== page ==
Read this to find out more about how you can engage and manage the older generation in your workplace.

Can’t Different Generations Just Get Along?

Even though fewer older workers are delaying retirement than in the past few years, there are still a significant number of U.S. workers who can’t afford to retire financially (79 percent), need the health insurance/benefits (61 percent), enjoy their jobs (49 percent), enjoy where they work (46 percent) and even fear that retirement may be boring (27 percent), according to CareerBuilder’s annual survey on retirement.

That means there may be as many as five different generations in the workforce today. So what’s an employer to do?

Here are five tips to alleviate conflict and promote a culture of collaboration in a multi-generational workforce.

  • Open the lines of communication. First things first — communication is the foundation of good relationships. Get different generations of employees in a room where they can interact informally and learn about one another’s  work styles and preferred methods of communication. For instance, some may prefer face-to-face interaction or speaking over the phone; others may find digital communication more efficient. There needs to be a trade-off, but it’s important to make sure everyone is on the same page and that no one demographic is always expected to sacrifice.
  • Foresee and address potential culture clashes. What are some areas of known conflict that arise in a multi-generational workforce? One example might be work-life balance. If, for example, millennials work remotely or have flexible schedules whereas older workers prefer to hold a 9-5 work schedule, a situation might occur where a millennial IMs her team late in the evening and expects a prompt response, while others have clocked off for the night. Or a mature worker might come to the office at 8 a.m. and want to have a face-to-face with his younger boss who’s working remotely in the morning. Pinpointing these potential conflicts ahead of time and talking through solutions can help alleviate tense situations.
  • Avoid making sweeping generalizations. When in doubt, it’s always better to ask. Encourage all generations of workers to ask instead of assuming because it can save time and potentially avoid arguments and miscommunication.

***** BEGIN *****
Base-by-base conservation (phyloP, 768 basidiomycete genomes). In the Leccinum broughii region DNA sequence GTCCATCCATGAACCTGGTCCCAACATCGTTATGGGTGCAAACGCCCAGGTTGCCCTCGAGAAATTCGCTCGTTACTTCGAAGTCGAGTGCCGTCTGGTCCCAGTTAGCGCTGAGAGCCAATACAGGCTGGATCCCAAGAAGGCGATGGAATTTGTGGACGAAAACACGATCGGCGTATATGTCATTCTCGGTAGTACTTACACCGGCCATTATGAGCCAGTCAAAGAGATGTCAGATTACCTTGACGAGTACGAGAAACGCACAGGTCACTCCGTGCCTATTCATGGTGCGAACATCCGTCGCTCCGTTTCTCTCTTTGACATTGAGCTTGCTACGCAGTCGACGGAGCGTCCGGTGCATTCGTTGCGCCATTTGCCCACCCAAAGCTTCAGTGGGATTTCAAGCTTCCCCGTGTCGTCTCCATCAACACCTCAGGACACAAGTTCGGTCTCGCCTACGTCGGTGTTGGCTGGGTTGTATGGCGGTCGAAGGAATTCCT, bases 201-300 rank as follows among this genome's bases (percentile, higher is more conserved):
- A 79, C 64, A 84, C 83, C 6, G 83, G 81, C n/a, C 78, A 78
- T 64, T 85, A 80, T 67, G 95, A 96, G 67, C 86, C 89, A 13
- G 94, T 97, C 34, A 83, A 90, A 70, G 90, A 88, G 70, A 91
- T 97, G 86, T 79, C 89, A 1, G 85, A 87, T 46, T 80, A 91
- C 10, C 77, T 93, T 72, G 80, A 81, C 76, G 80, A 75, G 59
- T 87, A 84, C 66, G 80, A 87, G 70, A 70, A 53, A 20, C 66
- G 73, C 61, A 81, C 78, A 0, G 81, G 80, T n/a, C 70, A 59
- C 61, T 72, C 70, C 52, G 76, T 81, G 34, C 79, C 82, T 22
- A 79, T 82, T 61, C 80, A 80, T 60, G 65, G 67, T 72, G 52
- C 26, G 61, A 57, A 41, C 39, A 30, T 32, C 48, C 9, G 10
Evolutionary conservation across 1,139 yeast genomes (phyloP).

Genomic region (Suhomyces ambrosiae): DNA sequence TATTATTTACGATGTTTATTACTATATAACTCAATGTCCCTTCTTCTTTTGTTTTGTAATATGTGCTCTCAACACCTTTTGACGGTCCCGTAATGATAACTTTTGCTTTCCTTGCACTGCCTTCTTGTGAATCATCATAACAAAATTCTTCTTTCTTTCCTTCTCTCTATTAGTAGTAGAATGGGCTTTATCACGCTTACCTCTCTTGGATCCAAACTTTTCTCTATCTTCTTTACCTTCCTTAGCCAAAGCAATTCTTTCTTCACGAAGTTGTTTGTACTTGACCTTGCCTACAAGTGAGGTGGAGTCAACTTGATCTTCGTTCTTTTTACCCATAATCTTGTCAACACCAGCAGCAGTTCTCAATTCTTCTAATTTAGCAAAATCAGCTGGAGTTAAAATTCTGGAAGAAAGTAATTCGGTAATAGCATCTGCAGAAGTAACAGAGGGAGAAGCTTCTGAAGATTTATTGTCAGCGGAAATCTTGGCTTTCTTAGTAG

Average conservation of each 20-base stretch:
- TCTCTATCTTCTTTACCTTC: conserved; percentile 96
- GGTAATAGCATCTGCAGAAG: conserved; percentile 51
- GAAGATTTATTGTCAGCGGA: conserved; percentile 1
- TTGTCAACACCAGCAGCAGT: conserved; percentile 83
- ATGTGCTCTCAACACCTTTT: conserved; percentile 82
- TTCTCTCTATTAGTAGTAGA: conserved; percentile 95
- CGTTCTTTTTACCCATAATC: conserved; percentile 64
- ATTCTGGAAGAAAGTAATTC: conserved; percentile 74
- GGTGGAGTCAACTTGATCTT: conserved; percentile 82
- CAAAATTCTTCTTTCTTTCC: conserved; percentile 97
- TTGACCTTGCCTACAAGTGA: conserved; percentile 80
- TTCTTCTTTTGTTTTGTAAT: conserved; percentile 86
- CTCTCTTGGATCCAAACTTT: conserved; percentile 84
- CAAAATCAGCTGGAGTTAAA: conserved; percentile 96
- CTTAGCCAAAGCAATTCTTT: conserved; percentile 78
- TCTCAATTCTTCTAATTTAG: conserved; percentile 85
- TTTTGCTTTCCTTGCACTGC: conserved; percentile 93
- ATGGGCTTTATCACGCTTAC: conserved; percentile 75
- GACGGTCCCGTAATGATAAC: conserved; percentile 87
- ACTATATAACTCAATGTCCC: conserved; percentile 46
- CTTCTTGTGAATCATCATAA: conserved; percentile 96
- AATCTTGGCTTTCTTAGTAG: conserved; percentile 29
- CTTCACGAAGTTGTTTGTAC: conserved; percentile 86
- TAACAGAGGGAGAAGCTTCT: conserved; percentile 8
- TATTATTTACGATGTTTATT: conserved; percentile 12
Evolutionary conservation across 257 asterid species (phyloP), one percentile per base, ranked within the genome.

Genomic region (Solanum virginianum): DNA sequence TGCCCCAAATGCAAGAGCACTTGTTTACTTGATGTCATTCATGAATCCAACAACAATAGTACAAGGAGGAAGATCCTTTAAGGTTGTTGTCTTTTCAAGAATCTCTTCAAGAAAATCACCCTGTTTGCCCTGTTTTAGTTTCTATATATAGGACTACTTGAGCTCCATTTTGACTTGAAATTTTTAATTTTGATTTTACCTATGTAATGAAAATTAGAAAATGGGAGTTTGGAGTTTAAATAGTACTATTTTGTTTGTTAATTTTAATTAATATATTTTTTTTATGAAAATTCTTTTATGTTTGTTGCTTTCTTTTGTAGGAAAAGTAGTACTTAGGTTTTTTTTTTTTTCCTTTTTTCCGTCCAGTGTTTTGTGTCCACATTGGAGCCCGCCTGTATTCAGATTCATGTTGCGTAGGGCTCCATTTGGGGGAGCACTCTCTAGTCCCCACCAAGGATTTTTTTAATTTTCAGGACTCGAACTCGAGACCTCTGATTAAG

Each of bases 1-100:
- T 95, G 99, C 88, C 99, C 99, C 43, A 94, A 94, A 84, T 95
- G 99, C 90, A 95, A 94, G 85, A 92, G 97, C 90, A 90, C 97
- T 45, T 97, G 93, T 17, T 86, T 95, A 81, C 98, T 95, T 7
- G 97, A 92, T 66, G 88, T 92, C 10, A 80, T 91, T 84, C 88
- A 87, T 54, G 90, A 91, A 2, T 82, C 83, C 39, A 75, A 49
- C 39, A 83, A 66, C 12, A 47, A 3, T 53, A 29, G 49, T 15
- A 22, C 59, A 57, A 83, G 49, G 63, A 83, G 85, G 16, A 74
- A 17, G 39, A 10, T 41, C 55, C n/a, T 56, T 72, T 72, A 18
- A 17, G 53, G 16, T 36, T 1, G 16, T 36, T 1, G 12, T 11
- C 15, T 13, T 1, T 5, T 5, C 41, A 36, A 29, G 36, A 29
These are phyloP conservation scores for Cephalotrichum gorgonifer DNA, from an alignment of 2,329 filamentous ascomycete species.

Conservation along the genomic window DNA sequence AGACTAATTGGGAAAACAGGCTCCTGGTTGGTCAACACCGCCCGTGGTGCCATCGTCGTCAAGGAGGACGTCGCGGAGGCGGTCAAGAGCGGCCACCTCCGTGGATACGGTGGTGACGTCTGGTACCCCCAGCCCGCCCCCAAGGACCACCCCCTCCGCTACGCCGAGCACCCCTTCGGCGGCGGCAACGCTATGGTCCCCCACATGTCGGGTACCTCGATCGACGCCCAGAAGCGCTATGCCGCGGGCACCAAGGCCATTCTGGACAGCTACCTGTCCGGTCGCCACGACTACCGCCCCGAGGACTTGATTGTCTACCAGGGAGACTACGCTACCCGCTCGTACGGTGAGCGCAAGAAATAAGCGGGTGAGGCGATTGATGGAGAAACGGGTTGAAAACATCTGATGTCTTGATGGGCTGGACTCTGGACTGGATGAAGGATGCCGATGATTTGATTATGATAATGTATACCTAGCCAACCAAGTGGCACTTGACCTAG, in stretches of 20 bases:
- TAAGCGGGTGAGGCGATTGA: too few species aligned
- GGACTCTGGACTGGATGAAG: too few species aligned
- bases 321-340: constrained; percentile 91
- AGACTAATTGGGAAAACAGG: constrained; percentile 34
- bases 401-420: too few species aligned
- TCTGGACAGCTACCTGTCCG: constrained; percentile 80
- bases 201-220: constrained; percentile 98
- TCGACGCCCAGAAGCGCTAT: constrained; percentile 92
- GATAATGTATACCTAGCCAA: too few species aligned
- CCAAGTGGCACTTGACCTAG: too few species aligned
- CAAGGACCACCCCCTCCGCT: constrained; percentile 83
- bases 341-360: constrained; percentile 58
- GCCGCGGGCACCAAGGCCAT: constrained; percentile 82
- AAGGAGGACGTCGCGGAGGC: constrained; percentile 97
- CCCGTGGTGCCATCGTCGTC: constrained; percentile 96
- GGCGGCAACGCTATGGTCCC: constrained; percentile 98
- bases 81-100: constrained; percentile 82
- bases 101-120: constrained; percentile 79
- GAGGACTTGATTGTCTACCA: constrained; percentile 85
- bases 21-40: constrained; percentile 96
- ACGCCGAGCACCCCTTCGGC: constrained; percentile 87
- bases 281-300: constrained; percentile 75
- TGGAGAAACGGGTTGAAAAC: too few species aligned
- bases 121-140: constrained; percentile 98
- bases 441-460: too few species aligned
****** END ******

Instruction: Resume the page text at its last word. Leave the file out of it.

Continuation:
• Encourage employees to seek mentoring from different age groups. Everyone has room to grow and improve, so mentoring sessions or even regular informal chats can help broaden people’s perspectives and enables best practices to be practiced and shared.
  • Learn what motivates different generations — and individuals. Even though there’s some overlap in terms of motivators and engagement drivers for a given generation, you don’t want to rely on stereotypes of what you think will motivate each member of your workforce. Don’t assume a one-size-fits-all approach will be effective; instead, ask and learn.

Tell us in the comments below: What are some common myths about older workers and how would you advise your peers to be cautious of unfounded misconceptions? What tactics have you found to be most effective when dealing with generational dynamics?

Deanna Hartley

About Deanna Hartley

Deanna Hartley is a senior copywriter and community manager on the creative services team at CareerBuilder, where she writes about issues that are top of mind for employers and recruiters – including talent acquisition, employee engagement and retention. An avid social media user, Deanna is the face behind @CBforEmployers on Twitter as well as CBforEmployers’ Facebook and Instagram pages, so it’s easy to stay connected with her. Prior to joining CareerBuilder, Deanna was a senior editor for the Human Capital Media Group, publishers of Talent Management, Chief Learning Officer, Diversity Executive and Workforce Management magazines. Deanna holds a master’s degree from Northwestern University’s Medill School of Journalism. She loves caffeine, social media, pop culture and dogs – though not necessarily in that order.